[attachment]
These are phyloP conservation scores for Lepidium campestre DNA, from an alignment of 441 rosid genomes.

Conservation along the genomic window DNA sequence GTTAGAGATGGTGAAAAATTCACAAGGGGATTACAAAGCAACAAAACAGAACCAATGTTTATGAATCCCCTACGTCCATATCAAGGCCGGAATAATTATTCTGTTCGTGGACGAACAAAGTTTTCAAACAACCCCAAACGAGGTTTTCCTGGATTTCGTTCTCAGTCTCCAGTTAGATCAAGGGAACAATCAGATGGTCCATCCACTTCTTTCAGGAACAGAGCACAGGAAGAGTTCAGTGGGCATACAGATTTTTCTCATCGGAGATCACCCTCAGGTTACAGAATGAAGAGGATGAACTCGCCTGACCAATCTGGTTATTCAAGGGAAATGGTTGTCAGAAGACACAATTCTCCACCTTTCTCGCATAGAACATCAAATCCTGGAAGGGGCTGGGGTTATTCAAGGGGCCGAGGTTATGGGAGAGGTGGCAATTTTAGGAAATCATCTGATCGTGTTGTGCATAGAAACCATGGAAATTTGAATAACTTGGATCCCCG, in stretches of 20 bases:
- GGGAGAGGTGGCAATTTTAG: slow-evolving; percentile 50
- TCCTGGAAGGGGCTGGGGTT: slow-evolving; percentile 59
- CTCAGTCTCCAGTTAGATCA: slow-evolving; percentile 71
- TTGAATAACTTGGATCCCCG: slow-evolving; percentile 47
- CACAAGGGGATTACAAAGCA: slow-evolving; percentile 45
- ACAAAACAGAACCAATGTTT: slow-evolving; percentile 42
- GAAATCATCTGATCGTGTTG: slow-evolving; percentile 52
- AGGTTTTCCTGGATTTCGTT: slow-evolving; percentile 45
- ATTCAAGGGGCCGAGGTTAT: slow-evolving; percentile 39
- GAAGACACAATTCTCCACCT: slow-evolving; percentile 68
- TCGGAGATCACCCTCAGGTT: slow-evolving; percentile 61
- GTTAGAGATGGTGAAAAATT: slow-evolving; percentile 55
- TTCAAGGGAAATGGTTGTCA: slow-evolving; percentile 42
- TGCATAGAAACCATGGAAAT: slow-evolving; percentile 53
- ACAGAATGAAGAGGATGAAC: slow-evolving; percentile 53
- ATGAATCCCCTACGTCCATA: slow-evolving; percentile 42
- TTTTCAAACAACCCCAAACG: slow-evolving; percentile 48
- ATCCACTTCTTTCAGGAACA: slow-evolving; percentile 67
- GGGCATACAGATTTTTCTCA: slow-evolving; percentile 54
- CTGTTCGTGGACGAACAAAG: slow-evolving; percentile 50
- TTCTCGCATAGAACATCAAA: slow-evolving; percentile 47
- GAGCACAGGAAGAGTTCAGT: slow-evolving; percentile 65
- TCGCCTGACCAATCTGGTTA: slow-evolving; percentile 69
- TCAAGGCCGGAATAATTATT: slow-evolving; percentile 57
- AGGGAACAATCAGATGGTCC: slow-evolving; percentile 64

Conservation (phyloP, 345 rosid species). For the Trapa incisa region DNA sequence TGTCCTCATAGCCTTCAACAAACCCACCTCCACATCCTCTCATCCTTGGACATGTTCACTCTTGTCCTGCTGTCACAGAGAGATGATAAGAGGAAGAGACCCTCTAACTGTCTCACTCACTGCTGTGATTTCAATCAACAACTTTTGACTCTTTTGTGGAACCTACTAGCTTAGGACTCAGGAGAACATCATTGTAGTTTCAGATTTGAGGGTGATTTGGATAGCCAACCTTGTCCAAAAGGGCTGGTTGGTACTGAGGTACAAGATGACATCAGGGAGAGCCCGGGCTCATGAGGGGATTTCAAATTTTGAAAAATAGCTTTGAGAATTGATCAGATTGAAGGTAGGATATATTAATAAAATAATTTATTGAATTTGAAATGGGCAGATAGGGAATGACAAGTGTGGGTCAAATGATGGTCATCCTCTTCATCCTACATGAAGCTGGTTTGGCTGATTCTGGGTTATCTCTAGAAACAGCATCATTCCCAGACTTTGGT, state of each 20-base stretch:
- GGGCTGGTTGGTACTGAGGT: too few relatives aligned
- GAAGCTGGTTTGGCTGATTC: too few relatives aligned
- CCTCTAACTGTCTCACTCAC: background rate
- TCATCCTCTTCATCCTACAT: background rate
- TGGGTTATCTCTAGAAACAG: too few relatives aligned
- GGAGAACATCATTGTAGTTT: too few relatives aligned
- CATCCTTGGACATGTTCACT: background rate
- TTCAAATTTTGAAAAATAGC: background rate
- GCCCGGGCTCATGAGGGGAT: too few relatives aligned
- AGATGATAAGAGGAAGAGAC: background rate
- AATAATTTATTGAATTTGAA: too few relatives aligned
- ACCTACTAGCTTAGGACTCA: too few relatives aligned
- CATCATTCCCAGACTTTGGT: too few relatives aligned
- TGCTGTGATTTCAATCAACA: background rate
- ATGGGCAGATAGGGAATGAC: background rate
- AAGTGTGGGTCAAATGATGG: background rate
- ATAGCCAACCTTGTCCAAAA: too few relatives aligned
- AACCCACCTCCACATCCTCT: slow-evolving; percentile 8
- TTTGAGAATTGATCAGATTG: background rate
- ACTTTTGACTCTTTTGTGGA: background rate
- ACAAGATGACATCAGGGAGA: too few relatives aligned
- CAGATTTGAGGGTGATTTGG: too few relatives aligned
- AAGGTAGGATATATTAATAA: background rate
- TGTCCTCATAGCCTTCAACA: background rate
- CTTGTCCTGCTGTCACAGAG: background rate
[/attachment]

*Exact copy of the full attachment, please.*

These are phyloP conservation scores for Lepidium campestre DNA, from an alignment of 441 rosid genomes.

Conservation along the genomic window DNA sequence GTTAGAGATGGTGAAAAATTCACAAGGGGATTACAAAGCAACAAAACAGAACCAATGTTTATGAATCCCCTACGTCCATATCAAGGCCGGAATAATTATTCTGTTCGTGGACGAACAAAGTTTTCAAACAACCCCAAACGAGGTTTTCCTGGATTTCGTTCTCAGTCTCCAGTTAGATCAAGGGAACAATCAGATGGTCCATCCACTTCTTTCAGGAACAGAGCACAGGAAGAGTTCAGTGGGCATACAGATTTTTCTCATCGGAGATCACCCTCAGGTTACAGAATGAAGAGGATGAACTCGCCTGACCAATCTGGTTATTCAAGGGAAATGGTTGTCAGAAGACACAATTCTCCACCTTTCTCGCATAGAACATCAAATCCTGGAAGGGGCTGGGGTTATTCAAGGGGCCGAGGTTATGGGAGAGGTGGCAATTTTAGGAAATCATCTGATCGTGTTGTGCATAGAAACCATGGAAATTTGAATAACTTGGATCCCCG, in stretches of 20 bases:
- GGGAGAGGTGGCAATTTTAG: slow-evolving; percentile 50
- TCCTGGAAGGGGCTGGGGTT: slow-evolving; percentile 59
- CTCAGTCTCCAGTTAGATCA: slow-evolving; percentile 71
- TTGAATAACTTGGATCCCCG: slow-evolving; percentile 47
- CACAAGGGGATTACAAAGCA: slow-evolving; percentile 45
- ACAAAACAGAACCAATGTTT: slow-evolving; percentile 42
- GAAATCATCTGATCGTGTTG: slow-evolving; percentile 52
- AGGTTTTCCTGGATTTCGTT: slow-evolving; percentile 45
- ATTCAAGGGGCCGAGGTTAT: slow-evolving; percentile 39
- GAAGACACAATTCTCCACCT: slow-evolving; percentile 68
- TCGGAGATCACCCTCAGGTT: slow-evolving; percentile 61
- GTTAGAGATGGTGAAAAATT: slow-evolving; percentile 55
- TTCAAGGGAAATGGTTGTCA: slow-evolving; percentile 42
- TGCATAGAAACCATGGAAAT: slow-evolving; percentile 53
- ACAGAATGAAGAGGATGAAC: slow-evolving; percentile 53
- ATGAATCCCCTACGTCCATA: slow-evolving; percentile 42
- TTTTCAAACAACCCCAAACG: slow-evolving; percentile 48
- ATCCACTTCTTTCAGGAACA: slow-evolving; percentile 67
- GGGCATACAGATTTTTCTCA: slow-evolving; percentile 54
- CTGTTCGTGGACGAACAAAG: slow-evolving; percentile 50
- TTCTCGCATAGAACATCAAA: slow-evolving; percentile 47
- GAGCACAGGAAGAGTTCAGT: slow-evolving; percentile 65
- TCGCCTGACCAATCTGGTTA: slow-evolving; percentile 69
- TCAAGGCCGGAATAATTATT: slow-evolving; percentile 57
- AGGGAACAATCAGATGGTCC: slow-evolving; percentile 64

Conservation (phyloP, 345 rosid species). For the Trapa incisa region DNA sequence TGTCCTCATAGCCTTCAACAAACCCACCTCCACATCCTCTCATCCTTGGACATGTTCACTCTTGTCCTGCTGTCACAGAGAGATGATAAGAGGAAGAGACCCTCTAACTGTCTCACTCACTGCTGTGATTTCAATCAACAACTTTTGACTCTTTTGTGGAACCTACTAGCTTAGGACTCAGGAGAACATCATTGTAGTTTCAGATTTGAGGGTGATTTGGATAGCCAACCTTGTCCAAAAGGGCTGGTTGGTACTGAGGTACAAGATGACATCAGGGAGAGCCCGGGCTCATGAGGGGATTTCAAATTTTGAAAAATAGCTTTGAGAATTGATCAGATTGAAGGTAGGATATATTAATAAAATAATTTATTGAATTTGAAATGGGCAGATAGGGAATGACAAGTGTGGGTCAAATGATGGTCATCCTCTTCATCCTACATGAAGCTGGTTTGGCTGATTCTGGGTTATCTCTAGAAACAGCATCATTCCCAGACTTTGGT, state of each 20-base stretch:
- GGGCTGGTTGGTACTGAGGT: too few relatives aligned
- GAAGCTGGTTTGGCTGATTC: too few relatives aligned
- CCTCTAACTGTCTCACTCAC: background rate
- TCATCCTCTTCATCCTACAT: background rate
- TGGGTTATCTCTAGAAACAG: too few relatives aligned
- GGAGAACATCATTGTAGTTT: too few relatives aligned
- CATCCTTGGACATGTTCACT: background rate
- TTCAAATTTTGAAAAATAGC: background rate
- GCCCGGGCTCATGAGGGGAT: too few relatives aligned
- AGATGATAAGAGGAAGAGAC: background rate
- AATAATTTATTGAATTTGAA: too few relatives aligned
- ACCTACTAGCTTAGGACTCA: too few relatives aligned
- CATCATTCCCAGACTTTGGT: too few relatives aligned
- TGCTGTGATTTCAATCAACA: background rate
- ATGGGCAGATAGGGAATGAC: background rate
- AAGTGTGGGTCAAATGATGG: background rate
- ATAGCCAACCTTGTCCAAAA: too few relatives aligned
- AACCCACCTCCACATCCTCT: slow-evolving; percentile 8
- TTTGAGAATTGATCAGATTG: background rate
- ACTTTTGACTCTTTTGTGGA: background rate
- ACAAGATGACATCAGGGAGA: too few relatives aligned
- CAGATTTGAGGGTGATTTGG: too few relatives aligned
- AAGGTAGGATATATTAATAA: background rate
- TGTCCTCATAGCCTTCAACA: background rate
- CTTGTCCTGCTGTCACAGAG: background rate